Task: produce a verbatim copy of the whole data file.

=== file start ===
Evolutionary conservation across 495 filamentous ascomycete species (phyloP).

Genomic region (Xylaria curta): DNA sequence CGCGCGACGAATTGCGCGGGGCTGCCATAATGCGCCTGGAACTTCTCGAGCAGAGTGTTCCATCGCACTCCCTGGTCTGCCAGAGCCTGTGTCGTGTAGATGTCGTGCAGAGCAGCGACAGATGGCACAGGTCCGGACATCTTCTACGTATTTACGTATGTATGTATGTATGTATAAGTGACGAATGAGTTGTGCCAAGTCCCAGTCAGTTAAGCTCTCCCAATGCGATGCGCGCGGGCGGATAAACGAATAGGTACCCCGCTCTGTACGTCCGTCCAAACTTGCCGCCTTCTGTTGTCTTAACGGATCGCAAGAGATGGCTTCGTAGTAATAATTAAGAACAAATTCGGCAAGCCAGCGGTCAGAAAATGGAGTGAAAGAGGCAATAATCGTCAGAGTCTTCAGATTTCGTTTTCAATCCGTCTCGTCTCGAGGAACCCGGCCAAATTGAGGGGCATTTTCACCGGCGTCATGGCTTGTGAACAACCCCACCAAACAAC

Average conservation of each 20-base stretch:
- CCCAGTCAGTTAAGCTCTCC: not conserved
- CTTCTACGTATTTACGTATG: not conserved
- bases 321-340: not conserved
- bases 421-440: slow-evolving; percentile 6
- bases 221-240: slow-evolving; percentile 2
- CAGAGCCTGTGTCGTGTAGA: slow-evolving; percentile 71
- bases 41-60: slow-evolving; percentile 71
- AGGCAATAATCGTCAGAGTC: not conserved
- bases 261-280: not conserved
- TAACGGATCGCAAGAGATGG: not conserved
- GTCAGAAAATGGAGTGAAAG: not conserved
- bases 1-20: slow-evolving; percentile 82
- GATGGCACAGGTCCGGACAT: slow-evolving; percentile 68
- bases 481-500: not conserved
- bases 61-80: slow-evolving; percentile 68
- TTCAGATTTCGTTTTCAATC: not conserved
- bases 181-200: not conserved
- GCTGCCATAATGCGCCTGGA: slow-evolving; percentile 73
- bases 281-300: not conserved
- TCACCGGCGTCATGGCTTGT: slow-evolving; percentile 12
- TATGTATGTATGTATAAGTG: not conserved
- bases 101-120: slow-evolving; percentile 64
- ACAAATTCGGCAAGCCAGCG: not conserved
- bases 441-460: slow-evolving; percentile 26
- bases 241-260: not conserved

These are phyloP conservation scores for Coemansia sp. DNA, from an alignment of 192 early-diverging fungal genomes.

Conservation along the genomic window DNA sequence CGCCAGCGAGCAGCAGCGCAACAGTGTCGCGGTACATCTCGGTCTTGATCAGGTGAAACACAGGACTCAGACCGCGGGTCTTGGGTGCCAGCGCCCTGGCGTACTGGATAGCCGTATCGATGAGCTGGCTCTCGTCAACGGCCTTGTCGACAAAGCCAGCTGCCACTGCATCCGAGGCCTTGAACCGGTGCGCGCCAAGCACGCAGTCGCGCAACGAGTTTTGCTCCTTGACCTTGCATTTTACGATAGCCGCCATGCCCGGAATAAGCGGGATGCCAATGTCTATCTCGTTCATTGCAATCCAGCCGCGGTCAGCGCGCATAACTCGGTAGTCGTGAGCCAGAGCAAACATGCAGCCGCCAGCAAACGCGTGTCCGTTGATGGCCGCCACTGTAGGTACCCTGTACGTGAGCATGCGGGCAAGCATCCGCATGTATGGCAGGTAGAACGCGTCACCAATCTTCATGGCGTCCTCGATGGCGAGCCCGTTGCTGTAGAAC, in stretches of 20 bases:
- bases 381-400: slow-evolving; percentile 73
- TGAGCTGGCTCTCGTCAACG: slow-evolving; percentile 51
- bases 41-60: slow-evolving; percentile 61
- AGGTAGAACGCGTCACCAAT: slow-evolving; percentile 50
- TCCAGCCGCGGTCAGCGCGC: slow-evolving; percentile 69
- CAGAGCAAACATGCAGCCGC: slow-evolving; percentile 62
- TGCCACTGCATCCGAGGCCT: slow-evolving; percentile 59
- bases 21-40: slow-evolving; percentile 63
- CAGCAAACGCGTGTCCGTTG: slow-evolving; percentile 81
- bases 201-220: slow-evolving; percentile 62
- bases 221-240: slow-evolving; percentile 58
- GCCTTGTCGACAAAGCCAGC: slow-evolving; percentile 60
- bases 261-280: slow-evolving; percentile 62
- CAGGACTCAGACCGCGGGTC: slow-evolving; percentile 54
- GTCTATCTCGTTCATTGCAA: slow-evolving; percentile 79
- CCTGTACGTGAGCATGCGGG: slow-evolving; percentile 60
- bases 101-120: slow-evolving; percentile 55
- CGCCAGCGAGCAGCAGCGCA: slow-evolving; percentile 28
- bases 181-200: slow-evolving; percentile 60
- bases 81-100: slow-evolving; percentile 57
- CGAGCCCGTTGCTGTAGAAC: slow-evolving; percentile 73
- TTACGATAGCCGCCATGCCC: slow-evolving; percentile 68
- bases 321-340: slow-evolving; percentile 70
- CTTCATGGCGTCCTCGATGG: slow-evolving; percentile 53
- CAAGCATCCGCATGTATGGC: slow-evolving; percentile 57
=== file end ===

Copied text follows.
Evolutionary conservation across 495 filamentous ascomycete species (phyloP).

Genomic region (Xylaria curta): DNA sequence CGCGCGACGAATTGCGCGGGGCTGCCATAATGCGCCTGGAACTTCTCGAGCAGAGTGTTCCATCGCACTCCCTGGTCTGCCAGAGCCTGTGTCGTGTAGATGTCGTGCAGAGCAGCGACAGATGGCACAGGTCCGGACATCTTCTACGTATTTACGTATGTATGTATGTATGTATAAGTGACGAATGAGTTGTGCCAAGTCCCAGTCAGTTAAGCTCTCCCAATGCGATGCGCGCGGGCGGATAAACGAATAGGTACCCCGCTCTGTACGTCCGTCCAAACTTGCCGCCTTCTGTTGTCTTAACGGATCGCAAGAGATGGCTTCGTAGTAATAATTAAGAACAAATTCGGCAAGCCAGCGGTCAGAAAATGGAGTGAAAGAGGCAATAATCGTCAGAGTCTTCAGATTTCGTTTTCAATCCGTCTCGTCTCGAGGAACCCGGCCAAATTGAGGGGCATTTTCACCGGCGTCATGGCTTGTGAACAACCCCACCAAACAAC

Average conservation of each 20-base stretch:
- CCCAGTCAGTTAAGCTCTCC: not conserved
- CTTCTACGTATTTACGTATG: not conserved
- bases 321-340: not conserved
- bases 421-440: slow-evolving; percentile 6
- bases 221-240: slow-evolving; percentile 2
- CAGAGCCTGTGTCGTGTAGA: slow-evolving; percentile 71
- bases 41-60: slow-evolving; percentile 71
- AGGCAATAATCGTCAGAGTC: not conserved
- bases 261-280: not conserved
- TAACGGATCGCAAGAGATGG: not conserved
- GTCAGAAAATGGAGTGAAAG: not conserved
- bases 1-20: slow-evolving; percentile 82
- GATGGCACAGGTCCGGACAT: slow-evolving; percentile 68
- bases 481-500: not conserved
- bases 61-80: slow-evolving; percentile 68
- TTCAGATTTCGTTTTCAATC: not conserved
- bases 181-200: not conserved
- GCTGCCATAATGCGCCTGGA: slow-evolving; percentile 73
- bases 281-300: not conserved
- TCACCGGCGTCATGGCTTGT: slow-evolving; percentile 12
- TATGTATGTATGTATAAGTG: not conserved
- bases 101-120: slow-evolving; percentile 64
- ACAAATTCGGCAAGCCAGCG: not conserved
- bases 441-460: slow-evolving; percentile 26
- bases 241-260: not conserved

These are phyloP conservation scores for Coemansia sp. DNA, from an alignment of 192 early-diverging fungal genomes.

Conservation along the genomic window DNA sequence CGCCAGCGAGCAGCAGCGCAACAGTGTCGCGGTACATCTCGGTCTTGATCAGGTGAAACACAGGACTCAGACCGCGGGTCTTGGGTGCCAGCGCCCTGGCGTACTGGATAGCCGTATCGATGAGCTGGCTCTCGTCAACGGCCTTGTCGACAAAGCCAGCTGCCACTGCATCCGAGGCCTTGAACCGGTGCGCGCCAAGCACGCAGTCGCGCAACGAGTTTTGCTCCTTGACCTTGCATTTTACGATAGCCGCCATGCCCGGAATAAGCGGGATGCCAATGTCTATCTCGTTCATTGCAATCCAGCCGCGGTCAGCGCGCATAACTCGGTAGTCGTGAGCCAGAGCAAACATGCAGCCGCCAGCAAACGCGTGTCCGTTGATGGCCGCCACTGTAGGTACCCTGTACGTGAGCATGCGGGCAAGCATCCGCATGTATGGCAGGTAGAACGCGTCACCAATCTTCATGGCGTCCTCGATGGCGAGCCCGTTGCTGTAGAAC, in stretches of 20 bases:
- bases 381-400: slow-evolving; percentile 73
- TGAGCTGGCTCTCGTCAACG: slow-evolving; percentile 51
- bases 41-60: slow-evolving; percentile 61
- AGGTAGAACGCGTCACCAAT: slow-evolving; percentile 50
- TCCAGCCGCGGTCAGCGCGC: slow-evolving; percentile 69
- CAGAGCAAACATGCAGCCGC: slow-evolving; percentile 62
- TGCCACTGCATCCGAGGCCT: slow-evolving; percentile 59
- bases 21-40: slow-evolving; percentile 63
- CAGCAAACGCGTGTCCGTTG: slow-evolving; percentile 81
- bases 201-220: slow-evolving; percentile 62
- bases 221-240: slow-evolving; percentile 58
- GCCTTGTCGACAAAGCCAGC: slow-evolving; percentile 60
- bases 261-280: slow-evolving; percentile 62
- CAGGACTCAGACCGCGGGTC: slow-evolving; percentile 54
- GTCTATCTCGTTCATTGCAA: slow-evolving; percentile 79
- CCTGTACGTGAGCATGCGGG: slow-evolving; percentile 60
- bases 101-120: slow-evolving; percentile 55
- CGCCAGCGAGCAGCAGCGCA: slow-evolving; percentile 28
- bases 181-200: slow-evolving; percentile 60
- bases 81-100: slow-evolving; percentile 57
- CGAGCCCGTTGCTGTAGAAC: slow-evolving; percentile 73
- TTACGATAGCCGCCATGCCC: slow-evolving; percentile 68
- bases 321-340: slow-evolving; percentile 70
- CTTCATGGCGTCCTCGATGG: slow-evolving; percentile 53
- CAAGCATCCGCATGTATGGC: slow-evolving; percentile 57